It’s the latest thing! .. if you’re young at heart. Remember when you were a child and dressing up was just part of your everyday play activities. We communicated through play, we found self-esteem through play, we learnt to communicate with play. Our imagination soared with inspirations from books, movies and characters from TV shows. Nothing has changed, now we’re more influenced than ever by what we see in the media, and what we hear musically. So it’s no surprise that dressing up as our favourite characters is still enjoyable. Not just waiting for the next costume party now, but we are forming groups and clubs with like-minded company to keep. It’s great to have a fabulous costume, but unless your character really doesn’t wear makeup or you’re lucky enough to be the perfect look-a-like, it would be like a cake without icing.
So it’s no surprise that our makeup should compliment our costume. That’s where a little know-how and character makeup can come in handy. I suggest starting simply with a good base foundation on clean skin primed with either a moisturizer, primer or anything that can act as a barrier to protect your skin. You don’t need to apply very much as it can make the base foundation a little oily. Whether you’re applying a coloured base such as a cream foundation or wet n dry cake makeup, just make sure it’s applied evenly and with a good coverage, not forgetting the neck, ears etc. If you use a creamstick or paintstick, set it with a translucent powder. A good base for your character makeup is most important, all you’ll need to do after that is create your character detail. A basic eyeliner, mascara, brow definition, lips and contour all goes without saying, then you can build on that. Well that’s depending on what type of character of course. But even the palest skin tones require a little contouring.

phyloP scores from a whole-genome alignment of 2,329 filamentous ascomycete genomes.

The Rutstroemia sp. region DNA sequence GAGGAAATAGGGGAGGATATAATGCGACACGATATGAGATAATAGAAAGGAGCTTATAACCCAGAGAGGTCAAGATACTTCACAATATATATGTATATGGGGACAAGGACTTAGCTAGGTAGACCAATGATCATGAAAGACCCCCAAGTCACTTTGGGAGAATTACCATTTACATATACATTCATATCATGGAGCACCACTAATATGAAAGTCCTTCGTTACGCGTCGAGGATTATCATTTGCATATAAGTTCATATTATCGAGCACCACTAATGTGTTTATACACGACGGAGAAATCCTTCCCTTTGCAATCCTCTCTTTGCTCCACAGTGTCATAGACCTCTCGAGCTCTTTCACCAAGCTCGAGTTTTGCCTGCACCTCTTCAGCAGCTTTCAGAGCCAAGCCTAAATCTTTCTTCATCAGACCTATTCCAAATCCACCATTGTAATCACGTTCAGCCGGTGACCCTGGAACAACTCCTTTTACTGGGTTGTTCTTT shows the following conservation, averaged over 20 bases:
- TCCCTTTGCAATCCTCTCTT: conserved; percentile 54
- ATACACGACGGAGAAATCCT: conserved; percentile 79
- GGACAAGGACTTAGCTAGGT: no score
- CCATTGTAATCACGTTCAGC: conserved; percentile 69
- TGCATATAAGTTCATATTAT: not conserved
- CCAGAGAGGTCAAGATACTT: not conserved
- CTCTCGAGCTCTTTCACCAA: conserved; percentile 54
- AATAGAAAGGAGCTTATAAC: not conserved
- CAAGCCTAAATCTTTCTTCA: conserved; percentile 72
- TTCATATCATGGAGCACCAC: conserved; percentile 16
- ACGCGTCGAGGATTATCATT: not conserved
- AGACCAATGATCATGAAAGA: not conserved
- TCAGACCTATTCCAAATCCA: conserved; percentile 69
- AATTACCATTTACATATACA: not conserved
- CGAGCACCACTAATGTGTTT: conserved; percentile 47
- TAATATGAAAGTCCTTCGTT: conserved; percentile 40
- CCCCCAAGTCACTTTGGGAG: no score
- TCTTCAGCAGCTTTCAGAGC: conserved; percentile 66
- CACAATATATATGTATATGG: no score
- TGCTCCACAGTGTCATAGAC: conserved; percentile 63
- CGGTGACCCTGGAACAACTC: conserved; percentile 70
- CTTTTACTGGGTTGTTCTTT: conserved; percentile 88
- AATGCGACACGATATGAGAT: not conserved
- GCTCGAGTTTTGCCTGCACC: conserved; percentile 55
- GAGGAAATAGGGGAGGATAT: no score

Create your makeup design onto a face chart, just copy a picture or draw it yourself. It’s a good place work out how simple or intricate your design should be, also adding your colours onto the chart with a legend is good for reference. I apply the actual makeup I’ll be using to the face chart and blend with my fingers. It’s really effective and gives you a near-enough idea how it will look. Practice a little, take photographs in different lighting. Check your design in the mirror for symmetry accuracy and adjust accordingly. Always use proper makeup, not cheap untested face paints or you’ll be sorry, ending up with stained skin for days. Especially pigmented is red, blue, green and even yellow tones. Professional makeup will remove easily with soap and water, makeup remover or a simple baby oil.
Brands best suited for theatrical makeup are: Mehron, Ben Nye, Kryolan, Cinema Secrets, Snazaroo, Masquerade Professional (made in Australia), Derivan, Global Art, TAG, the list goes on. My favourites for colour creams and cake makeup are Mehron, Kryolan, Ben Nye, Cinema Secrets and Masquerade. Derivan, Global Art have good liquid paint. Watercolour palette with primary colours are excellent to help you create some detail. There are lots of other products you could keep handy like glitter, adhesive and remover like spirit gum, special effects blood and waxes, fake hair bronzer dirt and ash powders, highlighters and contour.
Don’t forget the wig!
This is just the first post of my blog, so I’ll continue on blogging about stage makeup starter kits a little later. Our online makeup store is a great place to check out some stage makeup products that might suit your project.
Cheers for now.